- Kristina Zaumseil
We have been working for months – alongside a broad coalition that includes small businesses, non-profits and universities – to moderate the Department of Labor’s (DOL) proposed rule to increase the salaries test used to determine whether an employee qualifies for overtime. The DOL’s original proposal would have increased the threshold of $23,660 to $50,440 annually – a 113 percent increase – without accounting for regional differences in cost of living.
On May 18, the Department of Labor released its Final Rule with only modest changes. While we are still evaluating the Final Rule, this is what you need to know:
The Salary Threshold Will Increase from $23,660 to $47,476
In the Final Rule, the Labor Department set the salary threshold to the 40th percentile of weekly earnings for full-time salaried workers in the lowest wage Census Region – the Southeast – rather than based on national data as originally proposed. This sets the new salary threshold to $47,476 to be implemented December 1, 2016. Although nearly $3,000 less than the proposed $50,440 threshold, it is still a 100% increase from the current threshold of $23,660.
The Standard Salary Level Will Automatically Update Every Three Years
The Department’s proposed rule called for an automatic annual update to the salary threshold. In the Final Rule, the Department stated that the salaries test will be updated every three years and will be tied to the 40th percentile of salaried workers in the lowest-wage region (likely to remain the Southeast).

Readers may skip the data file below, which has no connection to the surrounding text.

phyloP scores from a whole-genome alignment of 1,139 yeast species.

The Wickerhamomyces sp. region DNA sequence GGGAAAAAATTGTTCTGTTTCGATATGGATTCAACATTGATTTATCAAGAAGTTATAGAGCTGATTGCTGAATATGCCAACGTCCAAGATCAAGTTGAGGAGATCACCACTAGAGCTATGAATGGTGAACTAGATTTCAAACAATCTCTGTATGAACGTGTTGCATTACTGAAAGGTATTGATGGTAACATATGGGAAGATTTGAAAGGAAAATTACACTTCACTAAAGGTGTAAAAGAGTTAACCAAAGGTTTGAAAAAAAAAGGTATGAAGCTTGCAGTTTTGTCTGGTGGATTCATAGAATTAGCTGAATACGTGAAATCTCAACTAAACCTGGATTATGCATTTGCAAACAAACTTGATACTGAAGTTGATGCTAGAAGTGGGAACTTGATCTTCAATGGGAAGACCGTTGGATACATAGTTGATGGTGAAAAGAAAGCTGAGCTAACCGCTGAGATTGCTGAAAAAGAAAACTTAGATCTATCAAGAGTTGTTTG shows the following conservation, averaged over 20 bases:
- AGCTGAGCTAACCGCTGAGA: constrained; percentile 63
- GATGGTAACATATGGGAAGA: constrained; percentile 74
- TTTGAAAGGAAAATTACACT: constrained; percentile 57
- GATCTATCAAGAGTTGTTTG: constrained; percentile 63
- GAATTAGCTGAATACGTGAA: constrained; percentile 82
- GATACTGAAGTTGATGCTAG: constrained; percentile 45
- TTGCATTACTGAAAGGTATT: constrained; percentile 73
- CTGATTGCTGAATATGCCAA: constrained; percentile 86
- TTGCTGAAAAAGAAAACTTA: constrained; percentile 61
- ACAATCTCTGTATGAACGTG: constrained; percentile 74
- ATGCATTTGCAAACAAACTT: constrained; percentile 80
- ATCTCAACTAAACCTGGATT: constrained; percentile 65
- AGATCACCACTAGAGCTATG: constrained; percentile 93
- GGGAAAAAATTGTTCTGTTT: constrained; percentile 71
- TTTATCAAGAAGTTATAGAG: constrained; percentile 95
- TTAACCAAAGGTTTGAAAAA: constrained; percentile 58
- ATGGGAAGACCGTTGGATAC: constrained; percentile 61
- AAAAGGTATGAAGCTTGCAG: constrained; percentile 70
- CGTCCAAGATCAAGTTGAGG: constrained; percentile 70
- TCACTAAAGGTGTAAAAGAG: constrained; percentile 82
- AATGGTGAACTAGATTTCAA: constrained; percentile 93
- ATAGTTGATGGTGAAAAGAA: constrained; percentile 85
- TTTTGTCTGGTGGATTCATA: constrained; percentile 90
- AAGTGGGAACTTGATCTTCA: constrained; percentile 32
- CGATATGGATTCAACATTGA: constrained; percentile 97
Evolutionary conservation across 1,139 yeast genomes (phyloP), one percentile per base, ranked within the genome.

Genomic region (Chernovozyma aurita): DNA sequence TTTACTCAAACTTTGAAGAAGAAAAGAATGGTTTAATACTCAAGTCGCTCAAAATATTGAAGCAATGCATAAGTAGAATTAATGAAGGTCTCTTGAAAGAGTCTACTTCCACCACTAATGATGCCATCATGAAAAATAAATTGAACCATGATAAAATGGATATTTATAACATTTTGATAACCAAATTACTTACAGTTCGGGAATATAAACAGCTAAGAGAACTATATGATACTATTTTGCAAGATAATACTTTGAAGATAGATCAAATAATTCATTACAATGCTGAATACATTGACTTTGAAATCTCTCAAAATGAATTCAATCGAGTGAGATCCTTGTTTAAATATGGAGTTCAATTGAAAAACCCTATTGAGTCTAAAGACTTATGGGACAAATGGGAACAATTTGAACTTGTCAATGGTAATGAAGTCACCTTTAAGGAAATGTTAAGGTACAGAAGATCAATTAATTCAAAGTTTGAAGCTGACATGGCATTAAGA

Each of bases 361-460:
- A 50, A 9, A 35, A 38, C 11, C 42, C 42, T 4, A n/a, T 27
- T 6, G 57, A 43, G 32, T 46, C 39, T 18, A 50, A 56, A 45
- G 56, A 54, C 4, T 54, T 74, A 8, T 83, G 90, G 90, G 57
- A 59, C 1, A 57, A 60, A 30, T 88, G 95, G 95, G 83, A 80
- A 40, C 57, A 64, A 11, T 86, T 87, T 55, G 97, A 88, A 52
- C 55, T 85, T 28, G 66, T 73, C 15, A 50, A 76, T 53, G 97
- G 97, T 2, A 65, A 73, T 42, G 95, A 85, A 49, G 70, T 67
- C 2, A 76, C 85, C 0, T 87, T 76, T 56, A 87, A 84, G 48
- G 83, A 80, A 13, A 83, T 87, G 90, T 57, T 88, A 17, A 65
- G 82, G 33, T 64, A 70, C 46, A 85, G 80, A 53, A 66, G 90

Employers Can Count Nondiscretionary Bonuses, Incentives, and Commissions Toward Salary Level
For the first time, the new standard would permit employers to count nondiscretionary bonuses, incentives and commissions toward up to 10 percent of the required salary level for the standard exemption, as long as those amounts are paid on a quarterly (or more frequently) basis. In any given quarter – if an employee does not earn enough in nondiscretionary or incentive pay, the Final Rule permits employers to make a “catch-up” payment to maintain the employee’s exempt status.
We are very disappointed with the DOL’s Final Rule, but was not surprised given the politics around this issue in the remaining months of an Obama Administration and with less than six months until the November presidential and congressional elections. Unfortunately, rather than increasing the threshold to a level that would bring exempt employees’ salaries up, many businesses and non-profits may have to absorb these mandated costs through a change in operations that could hurt employees, such a as moving full-time positions into part-time positions.
Several efforts are underway in Congress to overturn or stop the implementation of this Final Rule, and some aspects of the rule may be challenged in court. We will continue to explore options to moderate the rule. But at this time, given the President’s ability to use the veto pen, a legislative solution is a long-shot.
We will keep you posted of any new developments. If you have any questions please contact Kristina Zaumseil.